The Northern Crops Institute renovates its feed mill on North Dakota State University’s Fargo campus with state-of-the-art equipment donated by feed industry suppliers.
One morning late in August at the Northern Crops Institute, eager learners gather outside the NCI Auditorium as Kim Koch, Ph.D., manager of the NCI Feed Center, prepares to teach a lesson on food and feed safety.
Class begins, and 20 or so pupils file into the lecture hall. But these aren’t college students, and the fall semester isn’t even in session yet at NDSU. Students attending this one-week course are feed mill managers from across China, brought to Fargo by NCI. The course, 2014 China Feed Study Tour, gives personnel from small to mid-level Chinese feed manufacturing firms an opportunity to learn about the value of U.S. Northern Plains commodities, America’s grain storage, transportation and trading system, and provides an up-close look at state-of-the-art feed manufacturing equipment at the newly renovated NCI Feed Production Center.
Project funding for the renovation was provided by the North Dakota State Legislature, and the North Dakota soybean and corn councils, with much of the facility’s new equipment donated by feed industry partners. Equipment donations included a twin-shaft mixer, automated premix batching system, liquid pumps and meters, conveyor, testing instruments and an automated control system.
The NCI held an open house celebration of the new Feed Production Center on Aug. 20.
In addition to training feed milling professionals, the Feed Production Center is responsible for meeting the daily feed needs for NDSU’s animal units and their various livestock research feeding trials. NDSU conducts modeling studies, using pregnant sheep to study the role nutrition plays in reproductive physiology and applying the knowledge gained to human development, as well as herd efficiency research with dairy cows, swine and beef cattle.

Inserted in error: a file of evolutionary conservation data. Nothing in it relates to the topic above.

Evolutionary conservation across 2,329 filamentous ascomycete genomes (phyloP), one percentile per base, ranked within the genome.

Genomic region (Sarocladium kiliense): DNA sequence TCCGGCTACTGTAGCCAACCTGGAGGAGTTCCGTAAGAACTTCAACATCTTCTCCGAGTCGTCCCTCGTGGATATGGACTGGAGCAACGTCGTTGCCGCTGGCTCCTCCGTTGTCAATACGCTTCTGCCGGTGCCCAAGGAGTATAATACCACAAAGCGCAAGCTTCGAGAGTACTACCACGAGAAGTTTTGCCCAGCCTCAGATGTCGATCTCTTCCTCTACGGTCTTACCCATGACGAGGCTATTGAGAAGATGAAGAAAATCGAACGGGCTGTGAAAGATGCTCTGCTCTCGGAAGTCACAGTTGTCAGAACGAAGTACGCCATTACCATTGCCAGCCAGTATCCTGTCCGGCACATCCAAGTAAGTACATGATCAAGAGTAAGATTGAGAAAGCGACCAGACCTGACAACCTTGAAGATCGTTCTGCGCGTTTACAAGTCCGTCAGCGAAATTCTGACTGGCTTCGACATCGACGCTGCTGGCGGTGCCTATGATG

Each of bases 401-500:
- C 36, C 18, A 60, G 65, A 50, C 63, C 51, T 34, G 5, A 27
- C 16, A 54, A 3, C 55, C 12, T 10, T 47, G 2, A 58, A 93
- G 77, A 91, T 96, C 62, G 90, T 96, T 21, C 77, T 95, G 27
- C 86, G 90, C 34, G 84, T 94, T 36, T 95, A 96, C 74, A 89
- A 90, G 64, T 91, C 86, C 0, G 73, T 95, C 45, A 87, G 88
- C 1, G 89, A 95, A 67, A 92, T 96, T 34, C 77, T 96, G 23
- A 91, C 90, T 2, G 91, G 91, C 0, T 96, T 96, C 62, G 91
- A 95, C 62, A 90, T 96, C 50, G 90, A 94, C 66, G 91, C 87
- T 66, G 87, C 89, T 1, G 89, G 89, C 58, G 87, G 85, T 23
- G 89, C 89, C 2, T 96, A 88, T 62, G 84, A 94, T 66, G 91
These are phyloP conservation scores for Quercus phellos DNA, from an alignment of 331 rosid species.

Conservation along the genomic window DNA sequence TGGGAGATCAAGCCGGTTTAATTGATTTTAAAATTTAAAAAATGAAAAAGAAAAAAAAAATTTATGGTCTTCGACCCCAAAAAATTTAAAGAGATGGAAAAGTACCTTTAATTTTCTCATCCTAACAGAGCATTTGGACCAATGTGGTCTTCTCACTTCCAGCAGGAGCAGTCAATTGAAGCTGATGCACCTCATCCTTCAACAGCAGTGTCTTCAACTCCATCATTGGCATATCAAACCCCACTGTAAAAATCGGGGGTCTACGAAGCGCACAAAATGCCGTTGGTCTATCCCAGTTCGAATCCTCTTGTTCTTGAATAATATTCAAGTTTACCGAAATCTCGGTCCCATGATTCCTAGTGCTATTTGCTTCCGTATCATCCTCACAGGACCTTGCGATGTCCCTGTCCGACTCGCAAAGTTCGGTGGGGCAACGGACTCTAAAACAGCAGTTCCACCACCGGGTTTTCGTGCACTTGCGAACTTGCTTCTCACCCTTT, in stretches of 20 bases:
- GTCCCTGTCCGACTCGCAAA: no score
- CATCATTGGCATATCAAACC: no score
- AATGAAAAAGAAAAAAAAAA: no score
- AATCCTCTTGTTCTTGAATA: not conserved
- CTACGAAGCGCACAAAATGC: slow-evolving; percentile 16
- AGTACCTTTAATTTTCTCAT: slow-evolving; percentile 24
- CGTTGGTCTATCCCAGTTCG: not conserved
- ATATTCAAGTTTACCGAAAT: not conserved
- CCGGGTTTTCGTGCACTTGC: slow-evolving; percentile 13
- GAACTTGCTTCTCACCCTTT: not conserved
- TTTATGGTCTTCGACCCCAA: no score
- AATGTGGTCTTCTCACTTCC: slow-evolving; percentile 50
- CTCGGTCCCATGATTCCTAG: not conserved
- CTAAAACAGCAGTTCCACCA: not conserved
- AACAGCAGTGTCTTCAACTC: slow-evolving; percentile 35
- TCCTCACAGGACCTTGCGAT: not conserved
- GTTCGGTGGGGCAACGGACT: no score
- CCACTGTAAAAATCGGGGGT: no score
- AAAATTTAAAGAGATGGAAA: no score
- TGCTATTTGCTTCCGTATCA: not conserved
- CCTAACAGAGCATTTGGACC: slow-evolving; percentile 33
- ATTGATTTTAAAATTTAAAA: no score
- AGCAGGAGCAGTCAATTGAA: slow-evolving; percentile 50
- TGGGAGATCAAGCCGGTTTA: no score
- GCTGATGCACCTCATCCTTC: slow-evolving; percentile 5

Koch and NDSU feed science students manage the mill’s production of up to 2,400 tons of feed a year. The mill is capable of producing feed ingredients, finished feed and premixes and provides bulk or bagged deliveries of both meal and pelleted feed.
The Northern Crops Institute is a collaborative effort among North Dakota, Minnesota, Montana and South Dakota to support the promotion and market development of crops grown in their four-state region. In addition to its Feed Production Center, the NCI’s Learning Center is an international meeting place for customers, commodity traders, technical experts, and processors to come together for discussion, education and technical services.
NCI relies on the research conducted by NDSU and other regional land grant universities — Montana State University, South Dakota State University and the University of Minnesota — to gain information and educate buyers from the global soybean, wheat and corn markets. To date, the NCI has provided educational programming to visitors from more than 130 countries worldwide.
With the addition of the feed manufacturing equipment and controls at the Feed Production Center, the Northern Crops Institute and NDSU now also showcase the most modern technological advancements the feed industry has to offer.
An overdue upgrade
In addition to promoting the region’s crop value and classroom coursework, many of NCI’s classes include hands-on learning experiences. On site at NCI’s main facility is a state-of-the-art pilot-scale flour mill, grain grading room, pasta processing laboratory, extrusion processing laboratory, bakery and analytical laboratory. NCI visitors also have access to an electronic simulated trading room located at NDSU’s downtown Fargo campus. However, its Feed Production Center was built in 1990 and hadn’t received any significant equipment updates since. New state-of-the-art milling equipment was mission-critical in order to provide NCI’s international feed manufacturing visitors the same world-class learning opportunity that other customers in grain procurement, milling, baking and processing received when coming to the NCI.
By 2012, the mill’s operating system and mixer had become obsolete, and NCI began to make plans to secure additional funding to make improvements. In 2013, NCI gained approval from the North Dakota State Legislature for $100,000 in seed money and the project took off. When Koch’s long-time friend Gerry Leukam, of T.E. Ibberson Co. at the time, heard of the Legislature’s support, Leukam offered to help take the project to the next level. Together they turned to industry partners and gathered over $450,000 in equipment donations. The North Dakota Soybean Council and North Dakota Corn Council each contributed an additional $100,000 and $77,000, respectively.